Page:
Testing more people for COVID-19 to fight community spread

The Queensland Government is expanding testing for COVID-19 to include people with symptoms that cannot be explained in Brisbane, the Gold Coast and Cairns.

Minister for Health and Ambulance Services Steven Miles said testing will be expanded in areas with potential local community transmission.

“We have tested more than 58,000 people already and now we are stepping it up in three major centres,” Mr Miles said.

“Our hospitals in Brisbane, the Gold Coast and Cairns have the capacity to do more tests but only for people who have respiratory symptoms –cough, sore throat or fever.

“If people in Brisbane, the Gold Coast or Cairns present to a GP clinic or fever clinic with acute respiratory symptoms or pneumonia, and the cause cannot be determined, they will be tested for COVID-19.”

Queensland’s Chief Health Officer Dr Jeannette Young announced she had ordered increased testing in the three cities to head off the risk of sustained community transmission.

“The rate of COVID-19 is continuing to slow in Queensland but the threat remains,” Dr Young said.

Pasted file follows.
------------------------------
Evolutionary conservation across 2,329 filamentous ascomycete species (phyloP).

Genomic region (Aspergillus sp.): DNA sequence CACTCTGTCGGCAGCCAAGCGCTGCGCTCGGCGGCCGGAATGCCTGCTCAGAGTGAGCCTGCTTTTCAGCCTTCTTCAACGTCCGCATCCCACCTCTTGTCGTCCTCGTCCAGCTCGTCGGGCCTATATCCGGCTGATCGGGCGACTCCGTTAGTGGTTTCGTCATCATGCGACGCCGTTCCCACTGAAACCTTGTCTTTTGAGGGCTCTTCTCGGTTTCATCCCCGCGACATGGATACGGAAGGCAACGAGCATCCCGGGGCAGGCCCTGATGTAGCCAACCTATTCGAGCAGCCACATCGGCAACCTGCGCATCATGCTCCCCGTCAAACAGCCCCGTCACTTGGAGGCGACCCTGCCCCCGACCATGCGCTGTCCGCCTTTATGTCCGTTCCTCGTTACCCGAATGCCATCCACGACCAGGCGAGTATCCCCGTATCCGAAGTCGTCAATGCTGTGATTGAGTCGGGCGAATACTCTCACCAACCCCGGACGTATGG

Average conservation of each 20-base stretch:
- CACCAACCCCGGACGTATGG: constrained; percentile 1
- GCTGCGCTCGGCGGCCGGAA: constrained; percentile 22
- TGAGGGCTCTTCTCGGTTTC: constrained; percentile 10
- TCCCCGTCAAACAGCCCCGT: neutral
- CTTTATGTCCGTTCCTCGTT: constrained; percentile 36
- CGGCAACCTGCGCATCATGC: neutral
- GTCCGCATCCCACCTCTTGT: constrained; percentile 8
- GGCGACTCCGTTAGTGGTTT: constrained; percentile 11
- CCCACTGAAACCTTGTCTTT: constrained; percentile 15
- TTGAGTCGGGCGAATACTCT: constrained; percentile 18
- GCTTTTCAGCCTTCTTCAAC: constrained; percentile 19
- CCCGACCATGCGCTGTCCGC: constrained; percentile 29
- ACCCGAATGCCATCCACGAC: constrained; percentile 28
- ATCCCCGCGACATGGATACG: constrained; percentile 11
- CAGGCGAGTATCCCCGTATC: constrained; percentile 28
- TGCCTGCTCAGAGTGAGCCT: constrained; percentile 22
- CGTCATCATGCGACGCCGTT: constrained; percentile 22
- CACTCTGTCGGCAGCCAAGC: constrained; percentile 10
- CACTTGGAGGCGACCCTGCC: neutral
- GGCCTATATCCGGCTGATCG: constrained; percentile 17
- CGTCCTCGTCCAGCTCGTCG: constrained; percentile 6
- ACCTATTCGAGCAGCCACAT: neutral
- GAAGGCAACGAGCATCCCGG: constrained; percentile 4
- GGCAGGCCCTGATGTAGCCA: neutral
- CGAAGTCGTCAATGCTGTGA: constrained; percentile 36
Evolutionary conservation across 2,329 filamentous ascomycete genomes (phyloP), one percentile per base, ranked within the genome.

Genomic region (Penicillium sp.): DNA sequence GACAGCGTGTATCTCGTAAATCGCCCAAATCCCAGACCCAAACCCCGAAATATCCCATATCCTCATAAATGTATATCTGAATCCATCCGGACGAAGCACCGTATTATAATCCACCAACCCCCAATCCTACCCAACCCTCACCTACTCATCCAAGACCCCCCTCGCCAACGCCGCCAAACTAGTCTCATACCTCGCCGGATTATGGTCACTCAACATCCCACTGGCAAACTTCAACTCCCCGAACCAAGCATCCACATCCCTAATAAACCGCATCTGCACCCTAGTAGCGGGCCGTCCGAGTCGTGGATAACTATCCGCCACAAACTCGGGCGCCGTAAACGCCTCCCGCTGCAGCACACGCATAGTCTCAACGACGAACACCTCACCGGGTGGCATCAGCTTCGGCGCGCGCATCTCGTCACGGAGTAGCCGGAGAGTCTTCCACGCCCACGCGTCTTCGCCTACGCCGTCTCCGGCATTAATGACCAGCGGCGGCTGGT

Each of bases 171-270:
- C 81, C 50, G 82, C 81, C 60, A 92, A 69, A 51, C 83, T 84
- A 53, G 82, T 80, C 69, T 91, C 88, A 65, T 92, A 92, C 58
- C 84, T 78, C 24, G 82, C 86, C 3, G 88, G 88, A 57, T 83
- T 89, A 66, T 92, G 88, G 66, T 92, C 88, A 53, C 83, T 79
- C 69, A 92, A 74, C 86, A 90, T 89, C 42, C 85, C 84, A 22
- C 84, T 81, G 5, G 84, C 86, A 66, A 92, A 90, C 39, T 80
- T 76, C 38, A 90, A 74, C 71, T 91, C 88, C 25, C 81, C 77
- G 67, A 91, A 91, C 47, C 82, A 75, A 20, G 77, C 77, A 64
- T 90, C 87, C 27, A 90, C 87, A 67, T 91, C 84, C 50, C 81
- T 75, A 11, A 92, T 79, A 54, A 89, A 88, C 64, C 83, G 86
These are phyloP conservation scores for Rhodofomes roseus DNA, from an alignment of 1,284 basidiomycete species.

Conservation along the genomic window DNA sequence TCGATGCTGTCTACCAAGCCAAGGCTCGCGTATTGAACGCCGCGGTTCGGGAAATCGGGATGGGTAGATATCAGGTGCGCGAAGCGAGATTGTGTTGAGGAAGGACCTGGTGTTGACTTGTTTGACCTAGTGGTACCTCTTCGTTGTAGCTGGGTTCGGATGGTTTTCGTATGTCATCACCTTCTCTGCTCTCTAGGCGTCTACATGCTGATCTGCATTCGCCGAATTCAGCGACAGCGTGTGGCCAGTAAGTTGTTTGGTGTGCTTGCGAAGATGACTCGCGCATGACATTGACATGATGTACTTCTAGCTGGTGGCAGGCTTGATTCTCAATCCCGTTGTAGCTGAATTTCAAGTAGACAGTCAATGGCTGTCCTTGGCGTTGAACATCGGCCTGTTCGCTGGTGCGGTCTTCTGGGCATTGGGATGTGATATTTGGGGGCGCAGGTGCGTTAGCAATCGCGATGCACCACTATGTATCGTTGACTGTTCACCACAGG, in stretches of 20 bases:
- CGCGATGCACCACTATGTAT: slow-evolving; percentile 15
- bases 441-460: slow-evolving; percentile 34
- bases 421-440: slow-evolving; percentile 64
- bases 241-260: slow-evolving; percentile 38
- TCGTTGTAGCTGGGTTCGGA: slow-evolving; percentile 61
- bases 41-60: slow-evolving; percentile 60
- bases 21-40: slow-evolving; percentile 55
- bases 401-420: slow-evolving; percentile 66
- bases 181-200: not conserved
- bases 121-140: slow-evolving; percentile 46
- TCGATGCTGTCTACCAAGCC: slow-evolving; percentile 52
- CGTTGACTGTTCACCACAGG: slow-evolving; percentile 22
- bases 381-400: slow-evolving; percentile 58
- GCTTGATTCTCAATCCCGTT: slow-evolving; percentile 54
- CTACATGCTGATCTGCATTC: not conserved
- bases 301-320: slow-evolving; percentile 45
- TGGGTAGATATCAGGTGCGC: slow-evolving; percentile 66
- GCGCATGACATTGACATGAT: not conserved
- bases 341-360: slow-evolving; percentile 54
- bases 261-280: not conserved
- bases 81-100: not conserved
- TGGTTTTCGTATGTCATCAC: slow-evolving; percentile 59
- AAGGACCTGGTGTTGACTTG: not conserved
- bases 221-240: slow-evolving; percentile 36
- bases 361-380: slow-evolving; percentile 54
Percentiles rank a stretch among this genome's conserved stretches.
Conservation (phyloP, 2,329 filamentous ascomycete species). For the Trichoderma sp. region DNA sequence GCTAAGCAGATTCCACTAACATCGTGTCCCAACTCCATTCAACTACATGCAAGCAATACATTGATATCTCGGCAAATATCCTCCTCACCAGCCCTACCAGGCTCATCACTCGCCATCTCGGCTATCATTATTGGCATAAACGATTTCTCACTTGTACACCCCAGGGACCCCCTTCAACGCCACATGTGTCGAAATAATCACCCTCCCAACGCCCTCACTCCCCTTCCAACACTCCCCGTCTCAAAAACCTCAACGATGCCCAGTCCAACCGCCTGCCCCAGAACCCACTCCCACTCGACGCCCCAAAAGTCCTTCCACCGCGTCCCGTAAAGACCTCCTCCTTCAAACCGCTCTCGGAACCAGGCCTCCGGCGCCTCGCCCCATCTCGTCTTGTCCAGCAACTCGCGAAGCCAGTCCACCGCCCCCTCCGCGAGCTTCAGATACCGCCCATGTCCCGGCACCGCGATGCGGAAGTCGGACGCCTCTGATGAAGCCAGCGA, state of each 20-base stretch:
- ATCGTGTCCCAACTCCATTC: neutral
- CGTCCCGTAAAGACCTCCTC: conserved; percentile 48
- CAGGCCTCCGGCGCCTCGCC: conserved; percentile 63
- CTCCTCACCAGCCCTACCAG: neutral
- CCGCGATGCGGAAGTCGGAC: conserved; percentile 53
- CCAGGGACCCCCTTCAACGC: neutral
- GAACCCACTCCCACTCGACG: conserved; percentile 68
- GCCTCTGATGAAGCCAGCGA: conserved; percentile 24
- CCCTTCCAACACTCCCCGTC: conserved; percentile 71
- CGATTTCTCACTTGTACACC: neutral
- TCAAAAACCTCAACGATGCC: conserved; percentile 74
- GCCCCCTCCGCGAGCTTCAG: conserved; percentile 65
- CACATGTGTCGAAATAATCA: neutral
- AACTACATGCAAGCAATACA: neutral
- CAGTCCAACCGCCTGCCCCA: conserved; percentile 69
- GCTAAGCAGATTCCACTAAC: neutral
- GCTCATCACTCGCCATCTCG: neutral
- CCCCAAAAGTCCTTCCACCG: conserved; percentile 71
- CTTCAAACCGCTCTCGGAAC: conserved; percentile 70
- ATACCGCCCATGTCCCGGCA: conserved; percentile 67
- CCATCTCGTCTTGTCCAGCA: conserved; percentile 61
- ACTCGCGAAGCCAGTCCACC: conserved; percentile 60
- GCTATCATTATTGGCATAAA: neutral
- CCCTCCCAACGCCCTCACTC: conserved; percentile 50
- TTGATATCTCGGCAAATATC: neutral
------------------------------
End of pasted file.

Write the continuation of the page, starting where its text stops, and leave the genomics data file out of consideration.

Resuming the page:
“We know how the vast majority of patients became infected however there are some people for whom the source of infection is unknown.

“This is a small number but it is enough to warrant increased testing. These patients are in Brisbane, the Gold Coast and Cairns so I have requested that testing be widened in those areas.

“For the rest of Queensland, testing for the time being will continue to be people who have symptoms after returning overseas in the past 14 days (including form cruise ships) or who have been in contact with a confirmed case, or are health care workers with acute respiratory symptoms.”

Mr Miles said the additional testing was critical in containing the disease but urged Queenslanders to stay away from hospitals and fever clinics unless they were sick.

“Our case numbers are slowing down and I congratulate the overwhelming majority of Queenslanders for doing the right thing but we need to remember that five people have so far lost their lives to this disease,” Mr Miles said.

“Instead of being complacent, we are working hard on finding more ways to protect Queenslanders from this disease.”

/Public Release. View in full here.